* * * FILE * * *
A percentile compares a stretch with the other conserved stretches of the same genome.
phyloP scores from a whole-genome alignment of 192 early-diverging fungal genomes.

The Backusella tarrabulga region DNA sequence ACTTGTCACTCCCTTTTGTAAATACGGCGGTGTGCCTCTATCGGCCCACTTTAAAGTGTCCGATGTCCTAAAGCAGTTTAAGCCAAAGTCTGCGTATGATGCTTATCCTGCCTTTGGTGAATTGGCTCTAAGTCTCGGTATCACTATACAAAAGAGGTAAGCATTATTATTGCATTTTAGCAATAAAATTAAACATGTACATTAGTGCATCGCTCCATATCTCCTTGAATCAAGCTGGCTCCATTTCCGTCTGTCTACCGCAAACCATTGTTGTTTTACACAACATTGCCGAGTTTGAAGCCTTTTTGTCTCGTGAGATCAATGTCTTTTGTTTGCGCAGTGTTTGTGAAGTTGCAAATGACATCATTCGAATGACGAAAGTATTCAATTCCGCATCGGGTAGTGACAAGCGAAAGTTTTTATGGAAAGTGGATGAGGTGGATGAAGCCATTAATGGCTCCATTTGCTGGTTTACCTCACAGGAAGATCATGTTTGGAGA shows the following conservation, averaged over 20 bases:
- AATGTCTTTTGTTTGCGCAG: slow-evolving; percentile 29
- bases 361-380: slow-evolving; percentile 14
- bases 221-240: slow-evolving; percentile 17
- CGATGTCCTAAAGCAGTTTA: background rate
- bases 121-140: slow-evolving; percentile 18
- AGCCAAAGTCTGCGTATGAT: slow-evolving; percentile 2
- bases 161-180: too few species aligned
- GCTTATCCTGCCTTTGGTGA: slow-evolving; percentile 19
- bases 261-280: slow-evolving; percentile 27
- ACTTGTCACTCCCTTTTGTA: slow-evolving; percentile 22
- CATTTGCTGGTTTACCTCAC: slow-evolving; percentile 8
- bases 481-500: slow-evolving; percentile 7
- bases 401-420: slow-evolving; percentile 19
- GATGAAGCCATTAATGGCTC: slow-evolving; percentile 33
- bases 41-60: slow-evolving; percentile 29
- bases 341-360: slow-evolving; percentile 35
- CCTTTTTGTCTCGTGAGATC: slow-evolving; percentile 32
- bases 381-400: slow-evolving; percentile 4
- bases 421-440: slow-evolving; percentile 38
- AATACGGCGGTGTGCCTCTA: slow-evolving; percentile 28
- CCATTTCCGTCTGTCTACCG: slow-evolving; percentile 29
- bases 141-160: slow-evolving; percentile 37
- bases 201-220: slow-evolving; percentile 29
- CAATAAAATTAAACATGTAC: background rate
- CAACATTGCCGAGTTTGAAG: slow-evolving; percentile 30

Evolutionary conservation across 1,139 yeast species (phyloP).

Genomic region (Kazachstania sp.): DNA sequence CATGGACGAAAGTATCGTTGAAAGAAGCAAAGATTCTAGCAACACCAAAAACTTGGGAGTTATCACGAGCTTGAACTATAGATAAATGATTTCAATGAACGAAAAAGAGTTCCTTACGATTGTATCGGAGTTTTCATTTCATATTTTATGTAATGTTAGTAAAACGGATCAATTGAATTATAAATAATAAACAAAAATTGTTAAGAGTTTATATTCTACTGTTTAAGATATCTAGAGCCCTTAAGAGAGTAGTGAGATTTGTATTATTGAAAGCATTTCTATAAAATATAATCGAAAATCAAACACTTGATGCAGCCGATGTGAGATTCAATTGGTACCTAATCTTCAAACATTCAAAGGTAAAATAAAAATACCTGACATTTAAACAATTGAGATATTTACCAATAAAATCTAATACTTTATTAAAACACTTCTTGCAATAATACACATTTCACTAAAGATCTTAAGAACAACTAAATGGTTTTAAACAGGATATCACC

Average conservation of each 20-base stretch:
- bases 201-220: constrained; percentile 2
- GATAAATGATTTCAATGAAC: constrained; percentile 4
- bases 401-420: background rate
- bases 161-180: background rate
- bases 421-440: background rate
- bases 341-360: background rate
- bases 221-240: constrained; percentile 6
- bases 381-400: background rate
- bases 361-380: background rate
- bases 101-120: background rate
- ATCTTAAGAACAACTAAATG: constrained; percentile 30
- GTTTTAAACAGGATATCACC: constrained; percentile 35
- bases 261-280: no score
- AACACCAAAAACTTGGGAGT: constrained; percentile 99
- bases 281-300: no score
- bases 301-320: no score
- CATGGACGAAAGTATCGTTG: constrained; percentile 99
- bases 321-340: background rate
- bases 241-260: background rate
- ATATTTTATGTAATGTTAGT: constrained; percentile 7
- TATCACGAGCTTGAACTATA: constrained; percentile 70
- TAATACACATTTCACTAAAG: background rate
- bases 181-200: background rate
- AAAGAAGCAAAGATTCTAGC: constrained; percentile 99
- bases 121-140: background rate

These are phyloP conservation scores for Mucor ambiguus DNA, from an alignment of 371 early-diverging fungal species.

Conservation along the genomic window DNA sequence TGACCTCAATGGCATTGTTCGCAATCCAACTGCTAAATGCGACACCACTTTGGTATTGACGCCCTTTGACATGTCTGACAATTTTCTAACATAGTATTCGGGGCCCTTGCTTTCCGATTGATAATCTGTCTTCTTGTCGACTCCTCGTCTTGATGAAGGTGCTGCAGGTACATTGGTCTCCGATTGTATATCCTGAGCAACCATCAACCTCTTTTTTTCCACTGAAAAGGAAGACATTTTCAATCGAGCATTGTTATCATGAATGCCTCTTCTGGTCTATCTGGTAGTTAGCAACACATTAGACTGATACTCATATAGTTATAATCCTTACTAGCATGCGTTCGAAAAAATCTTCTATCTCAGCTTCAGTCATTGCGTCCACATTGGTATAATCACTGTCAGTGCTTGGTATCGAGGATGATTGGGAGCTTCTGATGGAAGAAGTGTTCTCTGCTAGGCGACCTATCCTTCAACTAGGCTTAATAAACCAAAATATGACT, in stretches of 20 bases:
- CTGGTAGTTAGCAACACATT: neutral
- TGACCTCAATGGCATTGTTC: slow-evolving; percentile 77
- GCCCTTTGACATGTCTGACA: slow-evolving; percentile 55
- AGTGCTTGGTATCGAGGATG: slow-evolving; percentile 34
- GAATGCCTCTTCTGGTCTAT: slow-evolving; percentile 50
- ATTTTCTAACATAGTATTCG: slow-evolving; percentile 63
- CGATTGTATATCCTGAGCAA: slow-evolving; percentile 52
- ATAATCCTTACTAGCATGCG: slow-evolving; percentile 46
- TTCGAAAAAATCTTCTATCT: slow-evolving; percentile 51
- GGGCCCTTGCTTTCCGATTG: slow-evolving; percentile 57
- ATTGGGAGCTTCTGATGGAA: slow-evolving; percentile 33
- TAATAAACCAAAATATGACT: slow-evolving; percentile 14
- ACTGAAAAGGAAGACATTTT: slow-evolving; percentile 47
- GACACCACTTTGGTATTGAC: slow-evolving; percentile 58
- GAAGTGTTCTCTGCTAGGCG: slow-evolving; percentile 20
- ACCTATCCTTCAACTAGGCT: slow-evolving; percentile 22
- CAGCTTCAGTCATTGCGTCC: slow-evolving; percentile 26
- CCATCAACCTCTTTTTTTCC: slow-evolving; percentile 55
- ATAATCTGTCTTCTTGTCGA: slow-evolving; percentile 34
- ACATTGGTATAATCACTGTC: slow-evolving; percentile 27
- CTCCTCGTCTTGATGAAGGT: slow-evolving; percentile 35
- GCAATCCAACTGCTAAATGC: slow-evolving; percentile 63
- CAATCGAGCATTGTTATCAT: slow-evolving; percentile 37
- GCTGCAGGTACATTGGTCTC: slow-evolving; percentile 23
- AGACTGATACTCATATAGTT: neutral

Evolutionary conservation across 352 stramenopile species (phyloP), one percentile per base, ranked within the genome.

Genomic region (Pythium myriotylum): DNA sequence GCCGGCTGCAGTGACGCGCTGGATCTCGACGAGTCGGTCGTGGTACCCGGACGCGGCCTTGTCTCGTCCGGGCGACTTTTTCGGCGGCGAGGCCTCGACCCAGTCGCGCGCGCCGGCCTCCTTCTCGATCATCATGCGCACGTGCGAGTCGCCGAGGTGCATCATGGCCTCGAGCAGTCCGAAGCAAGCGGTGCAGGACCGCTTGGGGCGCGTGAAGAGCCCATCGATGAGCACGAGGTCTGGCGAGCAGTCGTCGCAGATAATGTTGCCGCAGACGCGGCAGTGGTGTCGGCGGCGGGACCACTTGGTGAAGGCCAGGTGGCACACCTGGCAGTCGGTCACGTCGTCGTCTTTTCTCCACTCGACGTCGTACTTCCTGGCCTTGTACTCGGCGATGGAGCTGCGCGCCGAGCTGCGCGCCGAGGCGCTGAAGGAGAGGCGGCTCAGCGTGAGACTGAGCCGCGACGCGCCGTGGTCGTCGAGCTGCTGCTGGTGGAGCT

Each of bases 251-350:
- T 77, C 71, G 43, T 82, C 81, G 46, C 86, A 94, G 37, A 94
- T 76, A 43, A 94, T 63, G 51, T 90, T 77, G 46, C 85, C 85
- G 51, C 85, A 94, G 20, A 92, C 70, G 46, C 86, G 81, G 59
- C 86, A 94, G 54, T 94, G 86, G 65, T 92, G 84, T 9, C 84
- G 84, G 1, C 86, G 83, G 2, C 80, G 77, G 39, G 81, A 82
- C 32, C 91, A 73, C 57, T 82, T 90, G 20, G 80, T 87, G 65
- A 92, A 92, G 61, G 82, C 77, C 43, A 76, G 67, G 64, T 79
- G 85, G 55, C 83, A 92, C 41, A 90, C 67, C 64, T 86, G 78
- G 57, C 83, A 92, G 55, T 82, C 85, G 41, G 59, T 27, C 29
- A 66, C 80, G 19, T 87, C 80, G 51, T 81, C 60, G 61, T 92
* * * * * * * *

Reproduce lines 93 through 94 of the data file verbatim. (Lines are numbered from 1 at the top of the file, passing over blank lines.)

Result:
- A 92, A 92, G 61, G 82, C 77, C 43, A 76, G 67, G 64, T 79
- G 85, G 55, C 83, A 92, C 41, A 90, C 67, C 64, T 86, G 78